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Deaf Link Helps You Serve the Underserved

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news and business-building ideas
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Deaf Link
Helps You
Serve the
Underserved
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People who are deaf aren’t immune
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to current real estate challenges, says
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Dayton Schrader, a longtime subscriber
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to the sign language service Deaf Link.
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“Offices have designated parking
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spaces and accessible restrooms, as
well as Braille on signs and in elevators,
Chiodo compares the importance of conbut there’s generally nothing done for
sulting an expert signer to the importhe hearing impaired,” says Schrader, a
tance of consulting a translator to serve
Broker Associate and Chairman’s Club
hearing consumers who don’t speak
member with RE/MAX Associates in
your language. Chiodo says there’s a
San Antonio. “When times are tough,
common misconception in the United
it’s even harder for people who are deaf
States that sign language mimics Engto find the services they need because
lish when, in fact, it’s legally classified
businesses start cutting back.”
as a native language itself.
To assist these clients, Schrader
“You shouldn’t and probably wouldn’t
(ABR, CCIM, CDPE, CLHMS, CRB, CRP,
have someone who can barely order a
CRS) subscribes to Deaf Link, which
cerveza interpret for one of your Spanprovides certified sign language interish-speaking clients, particularly in the
preters around the clock via a videoconcase of a serious transaction such as
ferencing system. The program allows
buying or selling a home,” Chiodo says.
Sch rader to rev iew closi n g
“It’s not uncommon that peodetails, contracts, financing and
ple who are deaf are accomother critical information with
panied by friends or family
his hearing-impaired clients.
members with remedial sign
The interpreter translates clearly
language sk ills. The term
and accurately so that all parties
‘earnest money’ could misunderstand the details. Because
takenly be signed or interDeaf Link interpreters are certipreted as ‘serious money,’
fied level-three translators, conwhich wouldn’t convey the
tracts they assist with are legalproper meaning.
ly binding, whereas translations 4$)3"%&3
“I’ve bought eight housconducted by family members
es, and as a native English
or friends aren’t always valid.
speaker, many aspects of the
Deaf Link has various service plans
transactions were way over my head. For
beginning at $45 a month. In addition,
non-native speakers of English, which
Deaf Link offers pre-recorded interpretaincludes the deaf community, the steps
tion services to create sign language vidcan be even more confusing.”
eos explaining various aspects of your
Another challenge, Chiodo says, is
real estate transaction process, such as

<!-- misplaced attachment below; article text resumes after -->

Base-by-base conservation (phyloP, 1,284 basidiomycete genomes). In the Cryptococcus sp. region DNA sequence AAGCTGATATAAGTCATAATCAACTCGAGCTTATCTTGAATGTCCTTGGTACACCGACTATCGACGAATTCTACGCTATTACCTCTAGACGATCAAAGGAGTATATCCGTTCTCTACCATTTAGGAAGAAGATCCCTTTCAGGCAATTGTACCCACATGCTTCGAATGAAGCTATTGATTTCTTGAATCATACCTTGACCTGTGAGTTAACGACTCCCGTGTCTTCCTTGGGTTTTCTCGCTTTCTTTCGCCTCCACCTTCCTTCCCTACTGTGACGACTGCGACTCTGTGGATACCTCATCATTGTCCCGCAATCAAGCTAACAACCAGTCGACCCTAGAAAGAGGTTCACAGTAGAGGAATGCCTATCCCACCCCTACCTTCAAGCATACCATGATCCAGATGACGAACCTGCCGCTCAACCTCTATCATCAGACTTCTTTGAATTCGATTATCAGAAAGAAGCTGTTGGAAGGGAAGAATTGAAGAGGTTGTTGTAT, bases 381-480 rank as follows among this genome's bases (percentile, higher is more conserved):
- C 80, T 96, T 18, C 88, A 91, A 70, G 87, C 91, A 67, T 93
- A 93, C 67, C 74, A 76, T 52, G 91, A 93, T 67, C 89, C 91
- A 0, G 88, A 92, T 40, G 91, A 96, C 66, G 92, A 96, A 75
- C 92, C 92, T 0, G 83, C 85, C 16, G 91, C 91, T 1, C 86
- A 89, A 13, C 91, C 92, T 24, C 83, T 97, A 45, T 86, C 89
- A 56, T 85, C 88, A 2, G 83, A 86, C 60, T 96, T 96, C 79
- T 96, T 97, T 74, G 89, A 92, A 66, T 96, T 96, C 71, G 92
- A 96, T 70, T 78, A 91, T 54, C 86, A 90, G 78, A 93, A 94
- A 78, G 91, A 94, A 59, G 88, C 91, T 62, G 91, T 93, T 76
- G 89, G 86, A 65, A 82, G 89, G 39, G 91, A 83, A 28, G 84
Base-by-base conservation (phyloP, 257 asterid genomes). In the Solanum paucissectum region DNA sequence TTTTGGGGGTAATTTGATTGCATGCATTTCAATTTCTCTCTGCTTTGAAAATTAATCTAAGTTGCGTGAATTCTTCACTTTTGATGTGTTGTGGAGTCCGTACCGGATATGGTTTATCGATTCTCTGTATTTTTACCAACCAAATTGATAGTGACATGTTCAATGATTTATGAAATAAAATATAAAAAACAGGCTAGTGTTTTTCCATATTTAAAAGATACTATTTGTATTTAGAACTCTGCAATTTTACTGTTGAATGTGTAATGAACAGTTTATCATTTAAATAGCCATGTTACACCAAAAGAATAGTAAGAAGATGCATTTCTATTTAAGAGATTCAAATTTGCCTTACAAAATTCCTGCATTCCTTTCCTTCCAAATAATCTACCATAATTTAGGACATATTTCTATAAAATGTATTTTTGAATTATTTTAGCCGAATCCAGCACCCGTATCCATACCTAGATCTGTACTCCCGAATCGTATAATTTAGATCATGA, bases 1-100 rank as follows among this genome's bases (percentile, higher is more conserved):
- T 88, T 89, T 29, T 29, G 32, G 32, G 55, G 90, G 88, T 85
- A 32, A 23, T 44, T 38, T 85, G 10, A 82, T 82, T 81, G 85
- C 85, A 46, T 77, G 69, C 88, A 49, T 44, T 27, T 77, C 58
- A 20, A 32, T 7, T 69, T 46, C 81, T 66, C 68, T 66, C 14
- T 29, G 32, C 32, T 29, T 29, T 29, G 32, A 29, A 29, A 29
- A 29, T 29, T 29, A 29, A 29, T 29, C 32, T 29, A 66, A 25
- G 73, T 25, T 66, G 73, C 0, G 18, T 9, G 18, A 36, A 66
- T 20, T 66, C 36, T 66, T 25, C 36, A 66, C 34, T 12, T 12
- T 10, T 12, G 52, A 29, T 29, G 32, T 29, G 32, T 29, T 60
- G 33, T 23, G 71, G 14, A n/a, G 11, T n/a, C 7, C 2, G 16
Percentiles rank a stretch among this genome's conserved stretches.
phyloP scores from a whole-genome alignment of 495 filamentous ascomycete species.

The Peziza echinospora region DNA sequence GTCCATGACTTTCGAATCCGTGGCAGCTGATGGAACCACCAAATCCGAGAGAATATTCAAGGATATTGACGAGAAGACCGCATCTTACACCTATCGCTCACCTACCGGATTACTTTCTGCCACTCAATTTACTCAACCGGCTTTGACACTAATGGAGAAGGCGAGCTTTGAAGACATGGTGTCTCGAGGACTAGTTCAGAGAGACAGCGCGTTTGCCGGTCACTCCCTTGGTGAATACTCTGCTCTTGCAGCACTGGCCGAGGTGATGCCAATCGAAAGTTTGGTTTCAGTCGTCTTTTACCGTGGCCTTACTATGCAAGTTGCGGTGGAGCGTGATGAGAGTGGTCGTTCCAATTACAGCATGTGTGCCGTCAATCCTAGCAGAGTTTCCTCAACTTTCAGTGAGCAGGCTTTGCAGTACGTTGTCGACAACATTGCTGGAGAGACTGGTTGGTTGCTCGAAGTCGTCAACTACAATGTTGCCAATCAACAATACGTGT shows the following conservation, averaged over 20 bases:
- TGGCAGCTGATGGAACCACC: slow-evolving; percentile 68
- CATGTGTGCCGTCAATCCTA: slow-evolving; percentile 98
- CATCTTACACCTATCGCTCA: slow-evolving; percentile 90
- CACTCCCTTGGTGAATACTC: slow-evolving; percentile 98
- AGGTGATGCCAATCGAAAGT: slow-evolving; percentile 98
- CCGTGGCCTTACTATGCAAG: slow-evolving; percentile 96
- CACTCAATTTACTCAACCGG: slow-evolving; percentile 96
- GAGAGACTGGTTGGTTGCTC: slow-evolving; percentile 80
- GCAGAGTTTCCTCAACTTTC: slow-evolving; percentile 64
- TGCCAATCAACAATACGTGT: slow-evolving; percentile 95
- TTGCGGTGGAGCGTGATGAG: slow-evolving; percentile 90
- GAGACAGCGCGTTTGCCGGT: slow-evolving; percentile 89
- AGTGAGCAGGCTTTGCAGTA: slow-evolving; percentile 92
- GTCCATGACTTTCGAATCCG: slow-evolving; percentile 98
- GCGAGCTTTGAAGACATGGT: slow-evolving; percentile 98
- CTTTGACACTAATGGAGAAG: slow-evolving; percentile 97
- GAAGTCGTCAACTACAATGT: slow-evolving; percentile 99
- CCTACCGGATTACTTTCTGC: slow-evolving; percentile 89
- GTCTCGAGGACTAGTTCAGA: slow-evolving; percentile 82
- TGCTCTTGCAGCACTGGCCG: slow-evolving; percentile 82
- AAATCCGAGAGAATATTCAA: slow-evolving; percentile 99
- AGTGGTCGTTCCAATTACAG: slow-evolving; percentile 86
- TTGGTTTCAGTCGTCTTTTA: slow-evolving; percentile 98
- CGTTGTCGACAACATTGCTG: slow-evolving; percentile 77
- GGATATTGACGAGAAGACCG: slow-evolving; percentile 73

finding businesses that offer the servica listing presentation, making an offer,
es. She suggests that any RE/MAX office
inspections and closings. For more inforor agent who subscribes to Deaf Link
mation, visit www.deaflink.com.
should heavily promote their participaDeaf Link Founder and CEO Kay
tion. Local organizations for the deaf or
any of several local and national conferences that are held each year make great
starting points.
“When reputable, accessible businesses are discovered, word of hand
travels fast among people who are deaf
and the hearing people who care about
them,” Chiodo says. “Ninety percent of
deaf babies are born to hearing families, which means there’s a pretty huge
peripheral market when you serve deaf
clients. If a RE/MAX office advertises
use of the Deaf Link service, they’re
sending a message that they’ll go out of
their way to serve everyone’s real estate
needs.”
Chiodo says Schrader has set the
standard in his market for serving people who are deaf, emphasizing that he
earned the sign for his name.
“Hearing people don’t create signs
for a person’s name; deaf people do,”
Chiodo says. “The sign for ‘Dayton’ is a
D over the heart and the sign for house.”
Schrader says subscribing to the service is worth it to see the look on a client’s face when he’s able to help them
on the spot, even if it means he doesn’t
use the service every month. He hopes
to see more RE/MAX offices participate
in the Deaf Link program.
“This is a way for RE/MAX to be out
in front of the issue and further differentiate itself from everyone else.”
TWhat you will need
To use t he Deaf Lin k ser vice,
Schrader simply turns on his computer, makes sure the Web camera is
working and logs in to the Deaf Link
site. Within minutes, a sign language
expert is ready to assist. The following items are required to connect to
the system, in addition to a monthly
subscription:
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s6 IDE O C A ME RA DE S I G NE D FOR
Web use
TInformation
Learn more about the Americans
With Disabilities Act, which outlines
for businesses the required accommodations for consumers with disabilities.
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